This page is part of the educational innovations at Sophia University and the Faculty of Liberal Arts. Funded throughout the academic years of 2018-2020 “Digital Humanities and Japanese History: New Approaches to Teaching History” consisted of a collaborative and creative approach to history while maintaining rigorous academic standards. The interactive classroom activities promote student engagement to increase, improve, and complicate critical thinking skills.
Digital Humanities (DH)
(DH, an interdisciplinary field that uses digital technology and quantitative methods to further research in humanities), offers a range of tools depending on the goals one means to achieve. Due to this open-ended method, DH can be adapted to any classroom situation and course objective. It is therefore the project’s goal to introduce the potential to many professors from different fields.
The innovation project DH and Japanese History will practice a more collaborative and creative approach to history while maintaining rigorous academic standards. The results of the project will introduce professors of other disciplines to this approach by offering workshops, in which a guide to using the database project as a learning device in the classroom will be explained and demonstrated with hands-on activities.
Resources used will include a wide variety of primary documents in both small and large collections from Sophia University (for instance Kirishitan Bunko) and around the country (NDL, 国文研, to cite only a few), many of which have yet to appear in scholarly publications. The result of the students’ assignments will remain in the database (open access) and thus available for use by researchers and fellow classmates.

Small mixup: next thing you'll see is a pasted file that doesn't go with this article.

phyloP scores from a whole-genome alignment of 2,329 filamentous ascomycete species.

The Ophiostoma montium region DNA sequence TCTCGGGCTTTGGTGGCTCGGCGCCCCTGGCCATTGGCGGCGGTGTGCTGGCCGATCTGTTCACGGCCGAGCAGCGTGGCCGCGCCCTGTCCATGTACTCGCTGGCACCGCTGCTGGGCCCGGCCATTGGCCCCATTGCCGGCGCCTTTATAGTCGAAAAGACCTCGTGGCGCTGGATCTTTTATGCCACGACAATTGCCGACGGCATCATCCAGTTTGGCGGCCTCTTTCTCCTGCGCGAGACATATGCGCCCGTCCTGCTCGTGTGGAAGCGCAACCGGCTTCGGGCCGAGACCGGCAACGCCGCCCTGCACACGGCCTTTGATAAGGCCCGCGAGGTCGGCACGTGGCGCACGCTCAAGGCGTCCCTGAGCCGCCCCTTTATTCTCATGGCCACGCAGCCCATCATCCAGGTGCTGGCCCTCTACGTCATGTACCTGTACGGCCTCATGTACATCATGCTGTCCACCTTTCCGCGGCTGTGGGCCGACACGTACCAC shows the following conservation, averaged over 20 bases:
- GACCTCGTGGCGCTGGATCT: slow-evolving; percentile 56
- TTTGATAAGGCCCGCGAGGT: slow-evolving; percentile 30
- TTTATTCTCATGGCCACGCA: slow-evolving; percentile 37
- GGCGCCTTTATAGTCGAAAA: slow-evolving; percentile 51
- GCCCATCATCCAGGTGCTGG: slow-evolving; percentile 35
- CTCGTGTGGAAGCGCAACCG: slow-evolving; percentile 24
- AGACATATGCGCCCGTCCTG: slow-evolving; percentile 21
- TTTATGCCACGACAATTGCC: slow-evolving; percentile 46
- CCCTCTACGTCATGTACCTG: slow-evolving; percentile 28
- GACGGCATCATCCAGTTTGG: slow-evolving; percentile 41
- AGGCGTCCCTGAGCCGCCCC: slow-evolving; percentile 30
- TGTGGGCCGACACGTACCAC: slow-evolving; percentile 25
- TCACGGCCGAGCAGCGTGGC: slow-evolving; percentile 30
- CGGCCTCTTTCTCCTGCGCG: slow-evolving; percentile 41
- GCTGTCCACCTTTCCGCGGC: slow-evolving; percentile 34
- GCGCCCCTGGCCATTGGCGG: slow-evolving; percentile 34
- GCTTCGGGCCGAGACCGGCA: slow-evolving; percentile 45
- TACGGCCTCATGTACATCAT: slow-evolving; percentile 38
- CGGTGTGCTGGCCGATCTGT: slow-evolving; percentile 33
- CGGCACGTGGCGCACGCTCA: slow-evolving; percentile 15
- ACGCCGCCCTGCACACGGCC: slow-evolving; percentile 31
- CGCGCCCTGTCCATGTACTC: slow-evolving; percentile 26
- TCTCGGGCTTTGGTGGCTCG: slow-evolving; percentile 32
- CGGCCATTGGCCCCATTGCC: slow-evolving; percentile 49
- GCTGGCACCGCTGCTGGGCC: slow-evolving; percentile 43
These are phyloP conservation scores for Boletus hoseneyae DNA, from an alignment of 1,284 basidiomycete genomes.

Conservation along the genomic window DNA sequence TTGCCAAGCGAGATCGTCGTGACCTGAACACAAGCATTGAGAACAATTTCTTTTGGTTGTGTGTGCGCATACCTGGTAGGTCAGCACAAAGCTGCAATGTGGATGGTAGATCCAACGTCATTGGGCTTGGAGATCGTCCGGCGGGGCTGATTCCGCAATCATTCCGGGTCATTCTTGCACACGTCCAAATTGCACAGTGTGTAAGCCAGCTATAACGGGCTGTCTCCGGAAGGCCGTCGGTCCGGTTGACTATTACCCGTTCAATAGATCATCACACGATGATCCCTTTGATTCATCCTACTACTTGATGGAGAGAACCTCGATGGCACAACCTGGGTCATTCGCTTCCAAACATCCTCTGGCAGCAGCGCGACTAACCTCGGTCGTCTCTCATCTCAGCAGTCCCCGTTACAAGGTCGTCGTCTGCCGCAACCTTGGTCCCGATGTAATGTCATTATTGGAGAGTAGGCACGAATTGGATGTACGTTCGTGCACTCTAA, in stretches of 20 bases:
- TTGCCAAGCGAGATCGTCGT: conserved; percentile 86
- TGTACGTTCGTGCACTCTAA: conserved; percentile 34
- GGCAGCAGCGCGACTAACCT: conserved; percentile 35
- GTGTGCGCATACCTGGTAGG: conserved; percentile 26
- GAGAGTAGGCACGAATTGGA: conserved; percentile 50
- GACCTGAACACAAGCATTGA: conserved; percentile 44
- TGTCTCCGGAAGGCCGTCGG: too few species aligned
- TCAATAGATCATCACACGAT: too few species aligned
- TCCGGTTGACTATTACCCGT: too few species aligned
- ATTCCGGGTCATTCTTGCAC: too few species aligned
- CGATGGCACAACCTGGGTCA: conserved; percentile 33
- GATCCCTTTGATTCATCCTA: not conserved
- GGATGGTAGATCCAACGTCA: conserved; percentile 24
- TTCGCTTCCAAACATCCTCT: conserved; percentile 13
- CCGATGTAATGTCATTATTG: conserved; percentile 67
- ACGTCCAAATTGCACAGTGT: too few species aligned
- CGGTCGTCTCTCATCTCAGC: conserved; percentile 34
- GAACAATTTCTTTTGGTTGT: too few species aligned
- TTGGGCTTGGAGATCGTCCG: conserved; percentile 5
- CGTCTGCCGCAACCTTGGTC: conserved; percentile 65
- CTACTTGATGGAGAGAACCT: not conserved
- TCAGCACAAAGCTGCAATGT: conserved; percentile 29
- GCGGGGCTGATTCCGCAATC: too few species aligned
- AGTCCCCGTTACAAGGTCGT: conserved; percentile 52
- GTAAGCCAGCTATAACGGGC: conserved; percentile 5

The potential of DH is to take the lead in energizing and guiding the development in the humanities. This can be seen for instance in the field of history with the greatest effect of DH is spatial and visual. DH allows historians to collect and input data into a growing number of programs to visualize change over time and space—thus radically changing how we understand certain events. Besides offering a visual and spatial understanding, DH also helps instructors and students alike to learn new skills